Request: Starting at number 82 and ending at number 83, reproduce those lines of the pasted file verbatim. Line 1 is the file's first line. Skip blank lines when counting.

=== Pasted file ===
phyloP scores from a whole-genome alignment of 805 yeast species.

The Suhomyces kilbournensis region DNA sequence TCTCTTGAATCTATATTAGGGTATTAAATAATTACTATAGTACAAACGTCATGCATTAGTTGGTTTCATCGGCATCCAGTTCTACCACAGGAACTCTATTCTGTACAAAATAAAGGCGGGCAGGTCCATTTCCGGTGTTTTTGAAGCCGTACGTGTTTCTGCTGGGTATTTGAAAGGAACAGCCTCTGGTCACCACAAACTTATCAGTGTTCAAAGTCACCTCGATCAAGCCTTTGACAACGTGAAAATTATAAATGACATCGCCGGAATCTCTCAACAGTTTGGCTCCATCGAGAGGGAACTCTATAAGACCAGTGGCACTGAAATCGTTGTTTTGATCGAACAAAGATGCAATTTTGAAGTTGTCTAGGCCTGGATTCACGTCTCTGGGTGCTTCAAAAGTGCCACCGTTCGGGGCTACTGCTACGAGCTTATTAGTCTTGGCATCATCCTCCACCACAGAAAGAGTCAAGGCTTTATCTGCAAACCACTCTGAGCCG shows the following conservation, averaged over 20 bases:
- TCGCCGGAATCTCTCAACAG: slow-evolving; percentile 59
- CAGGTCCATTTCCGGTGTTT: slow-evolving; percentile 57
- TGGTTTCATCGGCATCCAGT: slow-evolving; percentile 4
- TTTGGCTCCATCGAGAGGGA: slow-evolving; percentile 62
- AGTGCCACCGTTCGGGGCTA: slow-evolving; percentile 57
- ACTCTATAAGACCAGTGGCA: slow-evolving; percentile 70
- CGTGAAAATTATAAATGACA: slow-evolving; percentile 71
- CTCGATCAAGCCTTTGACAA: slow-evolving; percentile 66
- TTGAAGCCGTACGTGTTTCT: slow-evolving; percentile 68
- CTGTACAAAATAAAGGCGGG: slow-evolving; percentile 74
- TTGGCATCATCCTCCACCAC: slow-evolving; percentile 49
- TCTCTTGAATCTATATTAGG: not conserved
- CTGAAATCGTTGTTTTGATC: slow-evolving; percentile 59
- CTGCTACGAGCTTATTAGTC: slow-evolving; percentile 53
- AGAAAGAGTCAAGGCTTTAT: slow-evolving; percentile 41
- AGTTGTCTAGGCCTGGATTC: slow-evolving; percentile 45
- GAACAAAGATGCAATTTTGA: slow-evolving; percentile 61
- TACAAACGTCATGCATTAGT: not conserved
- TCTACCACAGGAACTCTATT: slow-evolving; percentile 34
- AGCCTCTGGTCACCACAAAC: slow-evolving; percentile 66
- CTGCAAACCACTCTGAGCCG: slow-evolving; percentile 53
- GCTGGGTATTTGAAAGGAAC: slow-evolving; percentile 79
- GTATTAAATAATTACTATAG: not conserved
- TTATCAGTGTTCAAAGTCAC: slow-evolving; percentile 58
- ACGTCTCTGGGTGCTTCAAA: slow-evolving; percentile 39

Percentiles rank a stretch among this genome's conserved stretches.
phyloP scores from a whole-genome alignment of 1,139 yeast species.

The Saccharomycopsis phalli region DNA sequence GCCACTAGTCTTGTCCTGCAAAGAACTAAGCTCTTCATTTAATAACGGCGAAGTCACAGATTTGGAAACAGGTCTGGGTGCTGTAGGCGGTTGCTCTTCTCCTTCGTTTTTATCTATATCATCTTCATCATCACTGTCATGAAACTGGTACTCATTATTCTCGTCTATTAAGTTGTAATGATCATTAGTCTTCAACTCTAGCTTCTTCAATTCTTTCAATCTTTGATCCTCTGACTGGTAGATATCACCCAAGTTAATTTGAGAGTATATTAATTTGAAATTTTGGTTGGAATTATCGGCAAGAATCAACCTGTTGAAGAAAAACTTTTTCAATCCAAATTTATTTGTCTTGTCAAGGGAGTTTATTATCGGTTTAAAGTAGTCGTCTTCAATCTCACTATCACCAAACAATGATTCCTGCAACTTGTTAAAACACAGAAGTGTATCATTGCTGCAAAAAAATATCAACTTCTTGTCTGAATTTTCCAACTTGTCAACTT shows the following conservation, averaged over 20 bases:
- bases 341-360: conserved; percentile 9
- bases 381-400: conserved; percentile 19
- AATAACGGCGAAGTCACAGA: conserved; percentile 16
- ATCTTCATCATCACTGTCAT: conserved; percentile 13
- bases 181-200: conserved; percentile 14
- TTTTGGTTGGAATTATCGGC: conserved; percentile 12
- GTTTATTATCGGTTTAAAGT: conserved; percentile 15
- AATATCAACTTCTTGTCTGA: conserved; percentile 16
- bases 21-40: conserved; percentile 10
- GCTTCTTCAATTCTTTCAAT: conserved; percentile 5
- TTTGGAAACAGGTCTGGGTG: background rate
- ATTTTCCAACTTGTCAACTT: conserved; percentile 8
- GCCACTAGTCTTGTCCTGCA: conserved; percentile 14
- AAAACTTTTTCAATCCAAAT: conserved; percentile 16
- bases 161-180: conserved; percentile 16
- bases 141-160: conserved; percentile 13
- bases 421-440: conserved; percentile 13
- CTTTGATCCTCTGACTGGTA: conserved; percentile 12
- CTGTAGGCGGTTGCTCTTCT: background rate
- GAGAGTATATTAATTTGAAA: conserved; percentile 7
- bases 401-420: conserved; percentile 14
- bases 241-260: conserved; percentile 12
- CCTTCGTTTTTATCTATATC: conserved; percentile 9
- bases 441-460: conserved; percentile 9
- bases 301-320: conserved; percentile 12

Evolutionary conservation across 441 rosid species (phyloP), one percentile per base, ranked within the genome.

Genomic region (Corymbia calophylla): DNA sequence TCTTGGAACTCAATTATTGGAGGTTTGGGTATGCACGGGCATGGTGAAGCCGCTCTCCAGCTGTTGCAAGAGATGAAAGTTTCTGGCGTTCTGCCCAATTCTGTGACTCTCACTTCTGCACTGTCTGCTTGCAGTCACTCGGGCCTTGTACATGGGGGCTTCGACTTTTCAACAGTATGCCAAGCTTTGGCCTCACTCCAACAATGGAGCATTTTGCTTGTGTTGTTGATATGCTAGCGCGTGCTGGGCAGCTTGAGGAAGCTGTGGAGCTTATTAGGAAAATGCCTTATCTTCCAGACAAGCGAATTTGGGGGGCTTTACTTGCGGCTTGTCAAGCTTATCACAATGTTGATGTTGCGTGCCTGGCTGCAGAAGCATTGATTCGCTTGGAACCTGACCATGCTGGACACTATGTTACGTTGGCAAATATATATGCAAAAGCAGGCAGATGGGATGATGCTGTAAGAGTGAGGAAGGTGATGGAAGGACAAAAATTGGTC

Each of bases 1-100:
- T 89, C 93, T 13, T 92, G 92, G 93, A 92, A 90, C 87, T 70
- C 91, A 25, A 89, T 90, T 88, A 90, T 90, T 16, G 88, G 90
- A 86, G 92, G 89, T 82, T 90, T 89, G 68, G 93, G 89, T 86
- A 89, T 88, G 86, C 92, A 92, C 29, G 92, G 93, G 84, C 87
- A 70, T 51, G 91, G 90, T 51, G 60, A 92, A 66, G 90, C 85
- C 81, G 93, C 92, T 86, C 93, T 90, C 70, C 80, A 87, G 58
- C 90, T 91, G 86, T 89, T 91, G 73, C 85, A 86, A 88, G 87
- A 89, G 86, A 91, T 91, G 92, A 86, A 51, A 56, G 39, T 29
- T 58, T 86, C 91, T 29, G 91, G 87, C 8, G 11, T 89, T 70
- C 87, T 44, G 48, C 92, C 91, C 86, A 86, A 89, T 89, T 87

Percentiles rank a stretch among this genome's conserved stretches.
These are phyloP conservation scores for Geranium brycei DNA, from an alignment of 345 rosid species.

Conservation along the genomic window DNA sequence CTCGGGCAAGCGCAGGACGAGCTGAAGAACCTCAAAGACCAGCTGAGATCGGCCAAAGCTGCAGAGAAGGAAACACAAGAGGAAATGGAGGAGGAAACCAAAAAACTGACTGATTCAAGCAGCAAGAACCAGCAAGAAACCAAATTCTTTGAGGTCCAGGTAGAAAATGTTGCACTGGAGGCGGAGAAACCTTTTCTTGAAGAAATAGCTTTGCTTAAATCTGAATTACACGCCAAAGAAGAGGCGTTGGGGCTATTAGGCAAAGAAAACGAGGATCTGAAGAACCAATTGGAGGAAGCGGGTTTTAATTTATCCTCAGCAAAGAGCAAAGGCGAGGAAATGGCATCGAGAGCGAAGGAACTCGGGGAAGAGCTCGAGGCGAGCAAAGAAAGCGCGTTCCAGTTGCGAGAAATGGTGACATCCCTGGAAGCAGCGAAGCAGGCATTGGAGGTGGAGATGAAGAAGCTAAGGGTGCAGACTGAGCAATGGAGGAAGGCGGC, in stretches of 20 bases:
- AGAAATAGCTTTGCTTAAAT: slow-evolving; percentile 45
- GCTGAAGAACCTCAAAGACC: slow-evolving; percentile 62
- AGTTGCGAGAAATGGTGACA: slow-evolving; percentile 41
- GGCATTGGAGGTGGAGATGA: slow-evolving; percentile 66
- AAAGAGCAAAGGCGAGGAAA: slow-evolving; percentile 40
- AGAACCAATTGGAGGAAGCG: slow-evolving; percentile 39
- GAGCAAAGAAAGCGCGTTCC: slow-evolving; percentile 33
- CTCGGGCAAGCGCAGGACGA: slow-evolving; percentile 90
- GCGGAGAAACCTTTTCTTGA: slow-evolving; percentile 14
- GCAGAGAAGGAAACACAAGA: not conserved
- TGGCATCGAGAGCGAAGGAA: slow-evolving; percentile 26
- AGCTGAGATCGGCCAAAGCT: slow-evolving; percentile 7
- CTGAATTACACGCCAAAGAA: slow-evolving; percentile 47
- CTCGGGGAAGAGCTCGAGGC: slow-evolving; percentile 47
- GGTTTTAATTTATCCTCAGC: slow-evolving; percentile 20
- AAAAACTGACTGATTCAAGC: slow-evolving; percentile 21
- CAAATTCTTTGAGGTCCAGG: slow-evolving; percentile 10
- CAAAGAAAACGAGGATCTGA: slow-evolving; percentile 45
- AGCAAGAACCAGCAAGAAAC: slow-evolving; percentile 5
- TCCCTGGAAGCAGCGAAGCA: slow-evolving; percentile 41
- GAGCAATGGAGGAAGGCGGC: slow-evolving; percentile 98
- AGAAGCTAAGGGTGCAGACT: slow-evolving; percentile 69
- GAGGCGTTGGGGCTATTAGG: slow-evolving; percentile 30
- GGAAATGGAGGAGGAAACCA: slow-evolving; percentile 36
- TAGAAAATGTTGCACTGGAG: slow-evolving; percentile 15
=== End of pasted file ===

- TGGCATCGAGAGCGAAGGAA: slow-evolving; percentile 26
- AGCTGAGATCGGCCAAAGCT: slow-evolving; percentile 7